The Polish-Ukrainian collective for solidarity with Ukraine is calling for reconciliation of the two nations in a petition on its site. The text of the petition is published in Polish and Ukrainian, and is open for signing for the public.
At present, there are nearly 900 signatures under the petition, including those of politicians and civic leaders from Poland and Ukraine.
Signatories from Poland include MEP Jerzy Buzek, Speaker of the Polish Sejm Małgorzata Kidawa-Błońska, Deputy Speaker Elżbieta Radziszewska, Polish Minister of Defense Tomasz Siemoniak. Among Ukrainian signatories are Ukrainian Rada Speaker Volodymyr Groisman, Director of the Institute of National remembrance Volodymyr Viatrovych, and Ukrainian MP and RS head Dmytro Yarosh.
A translation of the petition to English is below:
“We, the undersigned, appeal to everybody with an appeal to resist any provocations, and to oppose attempts to incite hostility between our nations and societies. We condemn every possible form of desecration of monuments to Ukrainians and Poles.
We will not allow to embroil us in quarrels again. Many times in our history conflicts were fueled by external forces that were hostile to Poland and Ukraine. These conflicts ended dramatically for our nations and led to the deaths of many innocent people.
We therefore warmly welcome the decision of the Institutes of National Remembrance of our countries to establish a joint historical commission, as well as the decision of the Parliaments of the Republic of Poland and Ukraine to create a joint committee that will prepare a declaration on the reconciliation of the Polish and Ukrainian nations.
We strive for a frank discussion about our difficult past in order to find reconciliation in the truth, in the in the name of brotherly cooperation, taking European values into account: cooperation instead of fighting among nations; tolerance and understanding instead of chauvinism, so that without the burden of the past we could work together to influence the course of events in Europe.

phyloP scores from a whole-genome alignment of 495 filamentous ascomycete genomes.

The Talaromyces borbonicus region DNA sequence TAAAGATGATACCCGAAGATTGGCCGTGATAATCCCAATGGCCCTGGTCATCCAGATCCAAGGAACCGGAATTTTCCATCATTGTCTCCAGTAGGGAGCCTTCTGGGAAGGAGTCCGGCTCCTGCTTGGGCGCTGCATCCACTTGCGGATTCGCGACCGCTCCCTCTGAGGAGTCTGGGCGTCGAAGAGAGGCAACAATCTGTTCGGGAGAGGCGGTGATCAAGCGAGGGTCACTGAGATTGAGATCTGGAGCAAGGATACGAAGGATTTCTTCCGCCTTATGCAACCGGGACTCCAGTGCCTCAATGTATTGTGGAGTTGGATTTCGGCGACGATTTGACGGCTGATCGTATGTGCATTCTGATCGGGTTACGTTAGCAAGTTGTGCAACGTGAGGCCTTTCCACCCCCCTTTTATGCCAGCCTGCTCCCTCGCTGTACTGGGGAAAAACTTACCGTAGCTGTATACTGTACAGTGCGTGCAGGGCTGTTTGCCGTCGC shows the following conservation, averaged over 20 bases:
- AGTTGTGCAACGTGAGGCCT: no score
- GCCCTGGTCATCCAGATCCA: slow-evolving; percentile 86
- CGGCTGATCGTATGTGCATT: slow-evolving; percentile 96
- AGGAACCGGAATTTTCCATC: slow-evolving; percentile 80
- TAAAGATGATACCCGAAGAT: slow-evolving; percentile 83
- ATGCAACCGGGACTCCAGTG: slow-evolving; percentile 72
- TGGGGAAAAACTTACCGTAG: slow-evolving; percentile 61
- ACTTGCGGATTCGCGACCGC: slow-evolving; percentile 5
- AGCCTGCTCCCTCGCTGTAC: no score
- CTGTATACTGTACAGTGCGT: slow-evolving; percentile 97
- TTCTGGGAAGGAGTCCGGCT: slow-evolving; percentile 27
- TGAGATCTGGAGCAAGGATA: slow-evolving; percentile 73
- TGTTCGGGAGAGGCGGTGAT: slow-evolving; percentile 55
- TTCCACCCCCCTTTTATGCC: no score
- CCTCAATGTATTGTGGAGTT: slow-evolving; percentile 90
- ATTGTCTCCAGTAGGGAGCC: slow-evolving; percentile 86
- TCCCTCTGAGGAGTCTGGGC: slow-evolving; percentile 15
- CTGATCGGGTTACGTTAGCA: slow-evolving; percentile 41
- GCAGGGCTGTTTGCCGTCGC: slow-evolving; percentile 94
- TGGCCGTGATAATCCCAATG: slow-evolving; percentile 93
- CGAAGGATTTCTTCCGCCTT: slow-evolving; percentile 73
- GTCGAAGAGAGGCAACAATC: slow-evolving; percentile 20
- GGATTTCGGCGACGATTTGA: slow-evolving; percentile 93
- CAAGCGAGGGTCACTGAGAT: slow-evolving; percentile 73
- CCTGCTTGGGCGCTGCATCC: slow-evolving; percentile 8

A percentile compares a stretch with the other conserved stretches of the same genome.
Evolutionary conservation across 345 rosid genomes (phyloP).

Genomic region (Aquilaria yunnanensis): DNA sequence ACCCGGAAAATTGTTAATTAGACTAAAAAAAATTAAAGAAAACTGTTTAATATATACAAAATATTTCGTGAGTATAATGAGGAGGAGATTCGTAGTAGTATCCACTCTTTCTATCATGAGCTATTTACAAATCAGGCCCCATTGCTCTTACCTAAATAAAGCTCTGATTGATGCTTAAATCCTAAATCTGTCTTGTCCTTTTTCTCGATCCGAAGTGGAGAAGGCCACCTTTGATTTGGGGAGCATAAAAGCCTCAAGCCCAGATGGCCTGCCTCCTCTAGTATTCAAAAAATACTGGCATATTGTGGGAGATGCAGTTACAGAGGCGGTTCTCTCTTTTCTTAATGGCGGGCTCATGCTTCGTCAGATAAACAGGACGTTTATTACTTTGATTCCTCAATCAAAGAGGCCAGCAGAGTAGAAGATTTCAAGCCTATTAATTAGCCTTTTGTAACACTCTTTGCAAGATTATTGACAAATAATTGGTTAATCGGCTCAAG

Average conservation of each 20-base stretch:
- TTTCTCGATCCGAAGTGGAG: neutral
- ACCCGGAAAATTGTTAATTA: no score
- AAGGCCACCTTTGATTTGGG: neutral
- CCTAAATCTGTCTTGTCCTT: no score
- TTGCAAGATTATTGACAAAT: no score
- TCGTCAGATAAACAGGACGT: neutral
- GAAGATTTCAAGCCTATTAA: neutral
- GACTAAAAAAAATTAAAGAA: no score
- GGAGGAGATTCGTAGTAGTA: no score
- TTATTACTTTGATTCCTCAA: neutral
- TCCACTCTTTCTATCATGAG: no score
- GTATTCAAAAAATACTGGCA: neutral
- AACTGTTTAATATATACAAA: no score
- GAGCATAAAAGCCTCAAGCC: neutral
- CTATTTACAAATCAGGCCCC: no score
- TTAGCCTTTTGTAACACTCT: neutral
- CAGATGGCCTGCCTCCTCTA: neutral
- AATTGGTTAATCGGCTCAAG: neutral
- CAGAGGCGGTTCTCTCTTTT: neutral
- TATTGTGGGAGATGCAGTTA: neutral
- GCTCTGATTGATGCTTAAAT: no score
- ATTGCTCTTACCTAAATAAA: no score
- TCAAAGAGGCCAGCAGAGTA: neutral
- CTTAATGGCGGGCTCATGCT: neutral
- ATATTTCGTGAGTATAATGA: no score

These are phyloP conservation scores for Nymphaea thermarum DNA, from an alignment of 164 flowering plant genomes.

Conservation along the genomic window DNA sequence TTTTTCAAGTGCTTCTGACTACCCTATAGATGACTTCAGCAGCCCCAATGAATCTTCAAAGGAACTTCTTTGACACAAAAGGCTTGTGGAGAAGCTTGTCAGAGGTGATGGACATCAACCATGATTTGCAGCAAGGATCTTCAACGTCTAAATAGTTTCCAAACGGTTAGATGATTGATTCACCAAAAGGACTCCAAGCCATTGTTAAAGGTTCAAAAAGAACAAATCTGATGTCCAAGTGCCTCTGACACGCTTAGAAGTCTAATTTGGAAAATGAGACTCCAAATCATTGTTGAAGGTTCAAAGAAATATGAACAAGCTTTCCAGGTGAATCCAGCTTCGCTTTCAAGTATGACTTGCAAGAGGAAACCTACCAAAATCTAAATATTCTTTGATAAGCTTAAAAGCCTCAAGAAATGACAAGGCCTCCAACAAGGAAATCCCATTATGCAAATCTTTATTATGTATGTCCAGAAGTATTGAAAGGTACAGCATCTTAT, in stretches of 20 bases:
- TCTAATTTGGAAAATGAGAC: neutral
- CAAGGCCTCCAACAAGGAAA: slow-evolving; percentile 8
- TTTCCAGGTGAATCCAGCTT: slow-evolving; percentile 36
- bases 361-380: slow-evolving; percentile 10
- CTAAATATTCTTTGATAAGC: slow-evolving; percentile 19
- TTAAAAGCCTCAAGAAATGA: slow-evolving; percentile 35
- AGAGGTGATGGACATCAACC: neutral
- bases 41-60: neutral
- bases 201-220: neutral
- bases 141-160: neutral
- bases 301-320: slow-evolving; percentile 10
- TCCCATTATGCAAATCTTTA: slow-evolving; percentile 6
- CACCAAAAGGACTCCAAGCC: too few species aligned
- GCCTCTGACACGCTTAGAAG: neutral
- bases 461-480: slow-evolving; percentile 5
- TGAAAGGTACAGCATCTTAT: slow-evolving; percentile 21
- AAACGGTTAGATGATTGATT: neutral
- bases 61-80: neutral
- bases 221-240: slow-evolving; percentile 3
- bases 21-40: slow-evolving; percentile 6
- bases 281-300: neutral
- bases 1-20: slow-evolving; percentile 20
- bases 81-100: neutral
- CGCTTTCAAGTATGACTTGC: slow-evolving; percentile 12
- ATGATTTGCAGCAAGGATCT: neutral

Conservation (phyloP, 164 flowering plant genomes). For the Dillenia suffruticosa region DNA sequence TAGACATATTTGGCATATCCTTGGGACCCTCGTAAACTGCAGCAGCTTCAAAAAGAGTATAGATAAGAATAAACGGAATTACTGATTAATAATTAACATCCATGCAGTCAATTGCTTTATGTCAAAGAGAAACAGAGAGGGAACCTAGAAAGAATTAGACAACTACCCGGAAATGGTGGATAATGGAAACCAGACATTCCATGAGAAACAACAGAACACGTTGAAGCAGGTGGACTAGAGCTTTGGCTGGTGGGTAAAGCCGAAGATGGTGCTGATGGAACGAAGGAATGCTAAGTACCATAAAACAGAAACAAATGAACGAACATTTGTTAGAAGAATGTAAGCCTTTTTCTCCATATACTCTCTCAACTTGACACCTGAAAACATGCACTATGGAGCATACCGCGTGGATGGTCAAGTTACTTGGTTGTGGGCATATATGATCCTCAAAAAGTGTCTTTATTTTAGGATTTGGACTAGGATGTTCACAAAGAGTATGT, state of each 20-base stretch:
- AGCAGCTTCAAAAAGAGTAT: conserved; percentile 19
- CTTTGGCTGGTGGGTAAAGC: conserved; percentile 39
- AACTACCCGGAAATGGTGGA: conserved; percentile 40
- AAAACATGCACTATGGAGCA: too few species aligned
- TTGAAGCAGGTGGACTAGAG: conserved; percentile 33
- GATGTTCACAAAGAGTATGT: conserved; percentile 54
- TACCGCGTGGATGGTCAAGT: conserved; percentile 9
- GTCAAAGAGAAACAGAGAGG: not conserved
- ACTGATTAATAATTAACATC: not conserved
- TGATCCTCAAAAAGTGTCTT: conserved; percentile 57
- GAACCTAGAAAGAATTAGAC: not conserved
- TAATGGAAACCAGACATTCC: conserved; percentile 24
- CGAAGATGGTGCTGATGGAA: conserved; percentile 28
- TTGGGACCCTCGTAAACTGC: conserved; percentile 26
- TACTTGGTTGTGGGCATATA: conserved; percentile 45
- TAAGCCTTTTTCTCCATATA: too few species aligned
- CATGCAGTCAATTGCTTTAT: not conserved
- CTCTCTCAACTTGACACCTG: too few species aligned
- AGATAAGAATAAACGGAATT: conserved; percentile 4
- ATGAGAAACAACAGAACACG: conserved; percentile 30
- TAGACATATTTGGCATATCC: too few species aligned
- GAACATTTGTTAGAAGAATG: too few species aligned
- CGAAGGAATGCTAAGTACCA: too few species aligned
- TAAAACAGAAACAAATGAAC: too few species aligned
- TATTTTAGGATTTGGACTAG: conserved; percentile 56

History unites Poland and Ukraine, because in the past we both had suffered a loss of independence and statehood, had experienced difficult times of repression by foreign rule. Our cultures and languages are similar. We strive to build a future based on the principles of sovereignty of our countries, democracy, and the rule of law. It is to have this chance that Poles fought for in 1980, and and thus started to implement it in 1989. Ukrainians dreamed for the very same thing when they proclaimed independence in 1991, when they protested on Maidan Nezalezhnosti in 2004 and when they shed their blood on Maidan last year.
Both our nations and societies are simply destined to cooperate now and in the future, for the benefit and security of our countries and Europe. It is a necessity and a great challenge.
Glory To Ukraine! Long live Poland!”
As reported earlier, the Ukrainian and Polish Institute of National Remembrances had made a decision to establish a joint comission to promote dialogue about the most dramatic period in Polish-Ukrainian common history, 1939-1947. In particular, the comission will investigate the Volyn tragedy of 1943-1944.